Yet there is still feeling among some that publishing in PLoS ONE carries little or no respectability. This is due in part to a misconception of how the peer review process at PLoS ONE actually works, but also in part because many people prefer an easy label for a paper’s significance. Cell, Nature, Science, PLoS Computational Biology – to most people, these journals represent sound science and important advances. PLoS ONE? It may represent sound science but it’s up to the reader to decide whether any individual paper is important.

Why is there such resistance to this idea? One reason may be tied to time and effort to impact: while citations always have taken some time to build up, a journal often provides a baseline proxy for the significance of a paper. A publication in Nature on your CV is an automatic feather in your cap, and easy for you and for your potential evaluators to judge. Take away the journal, and there is no baseline. For some, this is viewed as a bad thing; for others, however, it’s an opportunity to change how publications – and people – are evaluated.

Whatever the zeitgeist in particular circles, PLoS is clearly forging ahead. PLoS ONE’s publication rates continue to grow, such that people will eventually have to pay attention to papers published there even if they pooh-pooh the inclusive – but still rigorous – peer review policy. Recently, PLoS announced article-level metrics, a program to “provide a growing set of measures and indicators of impact at the article level that will include citation metrics, usage statistics, blogosphere coverage, social bookmarks, community rating and expert assessment.” (This falls under the broader umbrella of ‘post-publication peer review’.) Just how this program will work is a subject of much discussion, and certain metrics may need a lot of fine-tuning to prevent gaming of the system, but the growing consensus, at least among those discussing it online, is that it’s a step in the right direction.

Essentially, PLoS believes that the paper itself should be the driving force for significance, not the vehicle it’s in.

The trouble with comments

A major part of post-publication peer review such as PLoS’s article-level metrics is user comments. In principle, a lively and intelligent comment thread can help raise the profile of the article and engage people – whether it be other scientists or not – in a conversation about the science. This would be wonderful, but it’s also wishful thinking; as anyone who’s read blogs or visited YouTube knows, comment threads devolve quickly unless there is moderation.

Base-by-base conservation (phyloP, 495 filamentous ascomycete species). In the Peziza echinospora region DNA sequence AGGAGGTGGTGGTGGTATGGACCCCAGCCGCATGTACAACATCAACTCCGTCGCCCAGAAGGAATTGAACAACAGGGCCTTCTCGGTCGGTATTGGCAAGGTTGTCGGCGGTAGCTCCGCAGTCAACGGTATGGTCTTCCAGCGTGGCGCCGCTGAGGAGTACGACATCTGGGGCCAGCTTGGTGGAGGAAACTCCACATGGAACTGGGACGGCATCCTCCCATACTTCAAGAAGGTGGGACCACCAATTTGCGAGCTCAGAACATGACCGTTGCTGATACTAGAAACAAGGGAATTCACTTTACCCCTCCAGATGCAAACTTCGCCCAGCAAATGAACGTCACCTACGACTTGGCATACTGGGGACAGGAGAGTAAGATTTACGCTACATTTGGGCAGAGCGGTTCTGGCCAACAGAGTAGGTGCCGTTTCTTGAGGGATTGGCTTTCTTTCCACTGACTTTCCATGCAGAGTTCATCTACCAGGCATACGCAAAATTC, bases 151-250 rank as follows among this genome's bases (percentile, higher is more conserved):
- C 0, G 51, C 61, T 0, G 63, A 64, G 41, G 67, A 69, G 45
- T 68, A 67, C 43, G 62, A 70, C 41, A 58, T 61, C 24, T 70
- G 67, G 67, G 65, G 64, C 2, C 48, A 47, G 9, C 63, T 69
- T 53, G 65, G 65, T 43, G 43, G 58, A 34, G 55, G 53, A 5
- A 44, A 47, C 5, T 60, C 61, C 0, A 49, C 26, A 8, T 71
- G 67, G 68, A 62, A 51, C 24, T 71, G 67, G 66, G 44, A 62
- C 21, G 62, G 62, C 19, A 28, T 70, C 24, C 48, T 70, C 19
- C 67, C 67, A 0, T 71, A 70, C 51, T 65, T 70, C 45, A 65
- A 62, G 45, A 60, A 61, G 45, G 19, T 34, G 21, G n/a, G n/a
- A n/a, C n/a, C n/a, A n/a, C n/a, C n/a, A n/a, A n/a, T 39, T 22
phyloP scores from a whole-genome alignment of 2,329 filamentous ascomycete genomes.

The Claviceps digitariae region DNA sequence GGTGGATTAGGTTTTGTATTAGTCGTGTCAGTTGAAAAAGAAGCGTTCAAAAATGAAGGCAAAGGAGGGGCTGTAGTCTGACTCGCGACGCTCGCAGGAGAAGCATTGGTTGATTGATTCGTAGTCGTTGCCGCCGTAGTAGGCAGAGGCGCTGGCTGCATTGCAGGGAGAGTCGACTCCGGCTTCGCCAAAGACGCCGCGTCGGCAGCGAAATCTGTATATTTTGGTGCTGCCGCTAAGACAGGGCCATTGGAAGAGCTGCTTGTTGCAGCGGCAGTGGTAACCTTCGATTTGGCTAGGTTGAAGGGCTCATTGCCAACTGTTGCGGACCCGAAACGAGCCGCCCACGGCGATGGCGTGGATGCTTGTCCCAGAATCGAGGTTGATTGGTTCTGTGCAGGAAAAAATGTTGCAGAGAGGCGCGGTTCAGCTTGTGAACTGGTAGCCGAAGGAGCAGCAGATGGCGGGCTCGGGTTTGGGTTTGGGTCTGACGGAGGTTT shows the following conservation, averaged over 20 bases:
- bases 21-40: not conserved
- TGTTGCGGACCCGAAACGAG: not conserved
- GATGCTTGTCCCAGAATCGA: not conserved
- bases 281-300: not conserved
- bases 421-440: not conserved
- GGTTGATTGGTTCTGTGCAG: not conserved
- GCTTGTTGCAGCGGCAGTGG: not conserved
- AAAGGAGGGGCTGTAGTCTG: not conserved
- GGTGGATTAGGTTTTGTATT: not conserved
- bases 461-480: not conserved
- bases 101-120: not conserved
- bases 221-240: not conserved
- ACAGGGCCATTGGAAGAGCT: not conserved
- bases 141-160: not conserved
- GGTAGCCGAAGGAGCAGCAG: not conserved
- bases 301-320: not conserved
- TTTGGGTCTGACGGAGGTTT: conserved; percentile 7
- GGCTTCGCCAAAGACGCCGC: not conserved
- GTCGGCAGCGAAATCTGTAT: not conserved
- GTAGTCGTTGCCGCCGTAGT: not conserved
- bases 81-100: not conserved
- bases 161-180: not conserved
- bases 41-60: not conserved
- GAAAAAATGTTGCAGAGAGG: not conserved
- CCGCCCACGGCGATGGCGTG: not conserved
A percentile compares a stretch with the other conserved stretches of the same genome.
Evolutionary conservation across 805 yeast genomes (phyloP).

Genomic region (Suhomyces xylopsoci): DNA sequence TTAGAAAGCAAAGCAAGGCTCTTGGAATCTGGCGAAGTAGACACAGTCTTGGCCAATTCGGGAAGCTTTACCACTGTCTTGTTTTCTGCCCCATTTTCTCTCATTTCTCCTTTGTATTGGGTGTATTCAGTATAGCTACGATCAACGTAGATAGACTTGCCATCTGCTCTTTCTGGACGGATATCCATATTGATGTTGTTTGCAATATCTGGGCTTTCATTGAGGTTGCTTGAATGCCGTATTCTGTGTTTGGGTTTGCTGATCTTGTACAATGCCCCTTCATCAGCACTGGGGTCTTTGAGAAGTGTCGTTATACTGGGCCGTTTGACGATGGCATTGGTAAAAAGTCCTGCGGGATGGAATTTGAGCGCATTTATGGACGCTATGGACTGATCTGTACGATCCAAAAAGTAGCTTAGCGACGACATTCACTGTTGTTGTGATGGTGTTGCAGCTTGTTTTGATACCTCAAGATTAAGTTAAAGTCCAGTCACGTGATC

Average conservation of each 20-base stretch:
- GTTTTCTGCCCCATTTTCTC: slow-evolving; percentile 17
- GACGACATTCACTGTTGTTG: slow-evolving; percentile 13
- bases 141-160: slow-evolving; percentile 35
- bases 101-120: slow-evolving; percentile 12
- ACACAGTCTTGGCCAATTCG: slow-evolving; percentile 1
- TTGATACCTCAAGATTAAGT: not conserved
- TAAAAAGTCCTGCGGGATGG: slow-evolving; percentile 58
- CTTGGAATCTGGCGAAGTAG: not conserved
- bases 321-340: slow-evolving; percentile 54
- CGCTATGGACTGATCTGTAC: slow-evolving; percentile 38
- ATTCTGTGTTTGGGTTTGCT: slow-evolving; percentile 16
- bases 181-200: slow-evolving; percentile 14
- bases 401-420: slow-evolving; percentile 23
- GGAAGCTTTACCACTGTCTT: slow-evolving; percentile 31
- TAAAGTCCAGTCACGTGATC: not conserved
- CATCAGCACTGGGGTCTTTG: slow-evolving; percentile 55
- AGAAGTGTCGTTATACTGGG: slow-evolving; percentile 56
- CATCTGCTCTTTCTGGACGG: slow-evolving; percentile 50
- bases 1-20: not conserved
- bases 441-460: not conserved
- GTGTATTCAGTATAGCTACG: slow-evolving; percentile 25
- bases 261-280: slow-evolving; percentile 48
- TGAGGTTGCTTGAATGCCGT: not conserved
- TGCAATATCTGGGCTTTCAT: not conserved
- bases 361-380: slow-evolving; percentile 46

From rustylime.com

From rustylime.com

For community-based knowledge curation efforts (think Wikipedia), there is also a well-known 90-9-1 rule: 90% of people merely observe, 9% make minor or only editorial contributions, and 1% are responsible for the vast majority of original content. So if your audience is only 100 people, you’ll be lucky if even one of them contributes. Indeed, experiments with wiki-based knowledge efforts in science have been rocky at best, though things seem to getting better. The big question remains:

But will the bench scientists participate? “This business of trying to capture data from the community has been around ever since there have been biological databases,” says Ewan Birney of the European Bioinformatics Institute in Hinxton, UK. And the efforts always seem to fizzle out. Founders enthusiastically put up a lot of information on the site, but the ‘community’ — either too busy or too secretive to cooperate — never materializes. (From a news feature in Nature last September on “wikiomics”.)

Thus, for commenting on scientific articles, we have essentially two problems: encouraging scientists to comment, and ensuring that the comments have some value. An experiment on article commenting on Nature several years ago was deemed a failure due to lack of both participation and comment quality. Even now, while many see the fact that ~20% of PLoS articles have comments as a success, others see it as a inadequate. Those I’ve talked to who are skeptical of the high volume nature of PLoS ONE tend also to view their comments on papers to be a highly valuable resource, one not to be given away for free in public but disclosed in private to close colleagues or leveraged for professional advancement through being a reviewer.